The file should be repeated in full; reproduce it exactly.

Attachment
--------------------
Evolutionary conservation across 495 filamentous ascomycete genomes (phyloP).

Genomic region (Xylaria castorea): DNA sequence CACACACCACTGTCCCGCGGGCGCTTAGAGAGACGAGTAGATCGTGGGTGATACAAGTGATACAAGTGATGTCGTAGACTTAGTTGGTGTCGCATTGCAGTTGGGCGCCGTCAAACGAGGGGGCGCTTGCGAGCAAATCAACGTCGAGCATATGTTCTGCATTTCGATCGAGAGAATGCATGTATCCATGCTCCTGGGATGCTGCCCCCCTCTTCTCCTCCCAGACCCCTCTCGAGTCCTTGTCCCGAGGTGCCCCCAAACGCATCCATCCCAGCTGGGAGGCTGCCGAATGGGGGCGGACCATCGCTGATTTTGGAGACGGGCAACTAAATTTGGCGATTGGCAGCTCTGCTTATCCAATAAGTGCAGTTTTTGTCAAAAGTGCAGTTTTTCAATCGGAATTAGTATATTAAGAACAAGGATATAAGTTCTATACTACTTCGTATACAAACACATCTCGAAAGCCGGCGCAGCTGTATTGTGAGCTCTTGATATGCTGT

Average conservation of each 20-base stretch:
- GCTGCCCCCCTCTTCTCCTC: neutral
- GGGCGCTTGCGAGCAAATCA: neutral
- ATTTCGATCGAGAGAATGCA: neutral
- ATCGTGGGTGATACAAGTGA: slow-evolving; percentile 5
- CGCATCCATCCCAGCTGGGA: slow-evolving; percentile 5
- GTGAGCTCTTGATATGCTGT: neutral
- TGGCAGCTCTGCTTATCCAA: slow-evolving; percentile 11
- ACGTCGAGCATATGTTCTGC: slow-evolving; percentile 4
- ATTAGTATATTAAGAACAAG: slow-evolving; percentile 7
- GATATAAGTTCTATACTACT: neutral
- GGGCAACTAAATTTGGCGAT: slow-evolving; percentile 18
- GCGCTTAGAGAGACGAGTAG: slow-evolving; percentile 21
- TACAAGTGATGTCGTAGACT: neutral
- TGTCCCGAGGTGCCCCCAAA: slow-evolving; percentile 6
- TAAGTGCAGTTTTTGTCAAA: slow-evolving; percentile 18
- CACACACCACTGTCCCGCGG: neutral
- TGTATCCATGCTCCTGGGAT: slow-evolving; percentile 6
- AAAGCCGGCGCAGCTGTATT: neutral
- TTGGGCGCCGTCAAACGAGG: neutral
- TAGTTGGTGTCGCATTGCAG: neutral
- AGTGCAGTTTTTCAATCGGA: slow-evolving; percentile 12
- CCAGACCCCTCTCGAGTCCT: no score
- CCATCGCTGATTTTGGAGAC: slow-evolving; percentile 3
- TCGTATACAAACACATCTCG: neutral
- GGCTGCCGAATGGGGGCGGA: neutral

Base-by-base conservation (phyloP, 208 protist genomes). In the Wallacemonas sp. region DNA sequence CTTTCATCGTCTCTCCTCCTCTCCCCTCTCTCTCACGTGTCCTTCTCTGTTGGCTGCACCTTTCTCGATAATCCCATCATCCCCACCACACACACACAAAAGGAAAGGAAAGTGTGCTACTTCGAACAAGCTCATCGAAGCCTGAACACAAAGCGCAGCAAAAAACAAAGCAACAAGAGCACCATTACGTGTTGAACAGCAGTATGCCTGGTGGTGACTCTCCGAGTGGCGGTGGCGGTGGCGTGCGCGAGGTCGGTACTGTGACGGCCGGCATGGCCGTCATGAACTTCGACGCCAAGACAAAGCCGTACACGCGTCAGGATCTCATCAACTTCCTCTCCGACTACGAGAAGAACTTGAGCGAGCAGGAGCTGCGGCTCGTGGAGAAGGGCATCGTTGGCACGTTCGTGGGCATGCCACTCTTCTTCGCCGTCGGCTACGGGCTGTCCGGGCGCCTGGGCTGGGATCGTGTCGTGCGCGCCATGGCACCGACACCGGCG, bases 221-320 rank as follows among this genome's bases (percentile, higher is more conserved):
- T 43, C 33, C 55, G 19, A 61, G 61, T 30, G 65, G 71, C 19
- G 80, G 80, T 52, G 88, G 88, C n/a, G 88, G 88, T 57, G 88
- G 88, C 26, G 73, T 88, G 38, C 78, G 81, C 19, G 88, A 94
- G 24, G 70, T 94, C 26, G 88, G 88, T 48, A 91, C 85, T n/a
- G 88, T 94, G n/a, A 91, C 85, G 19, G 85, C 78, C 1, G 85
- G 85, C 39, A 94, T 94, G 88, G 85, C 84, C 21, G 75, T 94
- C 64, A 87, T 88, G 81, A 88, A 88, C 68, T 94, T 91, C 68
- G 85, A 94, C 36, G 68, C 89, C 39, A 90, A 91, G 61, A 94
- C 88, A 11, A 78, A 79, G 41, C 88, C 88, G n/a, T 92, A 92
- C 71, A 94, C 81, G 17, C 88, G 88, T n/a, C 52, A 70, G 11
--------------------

Evolutionary conservation across 495 filamentous ascomycete genomes (phyloP).

Genomic region (Xylaria castorea): DNA sequence CACACACCACTGTCCCGCGGGCGCTTAGAGAGACGAGTAGATCGTGGGTGATACAAGTGATACAAGTGATGTCGTAGACTTAGTTGGTGTCGCATTGCAGTTGGGCGCCGTCAAACGAGGGGGCGCTTGCGAGCAAATCAACGTCGAGCATATGTTCTGCATTTCGATCGAGAGAATGCATGTATCCATGCTCCTGGGATGCTGCCCCCCTCTTCTCCTCCCAGACCCCTCTCGAGTCCTTGTCCCGAGGTGCCCCCAAACGCATCCATCCCAGCTGGGAGGCTGCCGAATGGGGGCGGACCATCGCTGATTTTGGAGACGGGCAACTAAATTTGGCGATTGGCAGCTCTGCTTATCCAATAAGTGCAGTTTTTGTCAAAAGTGCAGTTTTTCAATCGGAATTAGTATATTAAGAACAAGGATATAAGTTCTATACTACTTCGTATACAAACACATCTCGAAAGCCGGCGCAGCTGTATTGTGAGCTCTTGATATGCTGT

Average conservation of each 20-base stretch:
- GCTGCCCCCCTCTTCTCCTC: neutral
- GGGCGCTTGCGAGCAAATCA: neutral
- ATTTCGATCGAGAGAATGCA: neutral
- ATCGTGGGTGATACAAGTGA: slow-evolving; percentile 5
- CGCATCCATCCCAGCTGGGA: slow-evolving; percentile 5
- GTGAGCTCTTGATATGCTGT: neutral
- TGGCAGCTCTGCTTATCCAA: slow-evolving; percentile 11
- ACGTCGAGCATATGTTCTGC: slow-evolving; percentile 4
- ATTAGTATATTAAGAACAAG: slow-evolving; percentile 7
- GATATAAGTTCTATACTACT: neutral
- GGGCAACTAAATTTGGCGAT: slow-evolving; percentile 18
- GCGCTTAGAGAGACGAGTAG: slow-evolving; percentile 21
- TACAAGTGATGTCGTAGACT: neutral
- TGTCCCGAGGTGCCCCCAAA: slow-evolving; percentile 6
- TAAGTGCAGTTTTTGTCAAA: slow-evolving; percentile 18
- CACACACCACTGTCCCGCGG: neutral
- TGTATCCATGCTCCTGGGAT: slow-evolving; percentile 6
- AAAGCCGGCGCAGCTGTATT: neutral
- TTGGGCGCCGTCAAACGAGG: neutral
- TAGTTGGTGTCGCATTGCAG: neutral
- AGTGCAGTTTTTCAATCGGA: slow-evolving; percentile 12
- CCAGACCCCTCTCGAGTCCT: no score
- CCATCGCTGATTTTGGAGAC: slow-evolving; percentile 3
- TCGTATACAAACACATCTCG: neutral
- GGCTGCCGAATGGGGGCGGA: neutral

Base-by-base conservation (phyloP, 208 protist genomes). In the Wallacemonas sp. region DNA sequence CTTTCATCGTCTCTCCTCCTCTCCCCTCTCTCTCACGTGTCCTTCTCTGTTGGCTGCACCTTTCTCGATAATCCCATCATCCCCACCACACACACACAAAAGGAAAGGAAAGTGTGCTACTTCGAACAAGCTCATCGAAGCCTGAACACAAAGCGCAGCAAAAAACAAAGCAACAAGAGCACCATTACGTGTTGAACAGCAGTATGCCTGGTGGTGACTCTCCGAGTGGCGGTGGCGGTGGCGTGCGCGAGGTCGGTACTGTGACGGCCGGCATGGCCGTCATGAACTTCGACGCCAAGACAAAGCCGTACACGCGTCAGGATCTCATCAACTTCCTCTCCGACTACGAGAAGAACTTGAGCGAGCAGGAGCTGCGGCTCGTGGAGAAGGGCATCGTTGGCACGTTCGTGGGCATGCCACTCTTCTTCGCCGTCGGCTACGGGCTGTCCGGGCGCCTGGGCTGGGATCGTGTCGTGCGCGCCATGGCACCGACACCGGCG, bases 221-320 rank as follows among this genome's bases (percentile, higher is more conserved):
- T 43, C 33, C 55, G 19, A 61, G 61, T 30, G 65, G 71, C 19
- G 80, G 80, T 52, G 88, G 88, C n/a, G 88, G 88, T 57, G 88
- G 88, C 26, G 73, T 88, G 38, C 78, G 81, C 19, G 88, A 94
- G 24, G 70, T 94, C 26, G 88, G 88, T 48, A 91, C 85, T n/a
- G 88, T 94, G n/a, A 91, C 85, G 19, G 85, C 78, C 1, G 85
- G 85, C 39, A 94, T 94, G 88, G 85, C 84, C 21, G 75, T 94
- C 64, A 87, T 88, G 81, A 88, A 88, C 68, T 94, T 91, C 68
- G 85, A 94, C 36, G 68, C 89, C 39, A 90, A 91, G 61, A 94
- C 88, A 11, A 78, A 79, G 41, C 88, C 88, G n/a, T 92, A 92
- C 71, A 94, C 81, G 17, C 88, G 88, T n/a, C 52, A 70, G 11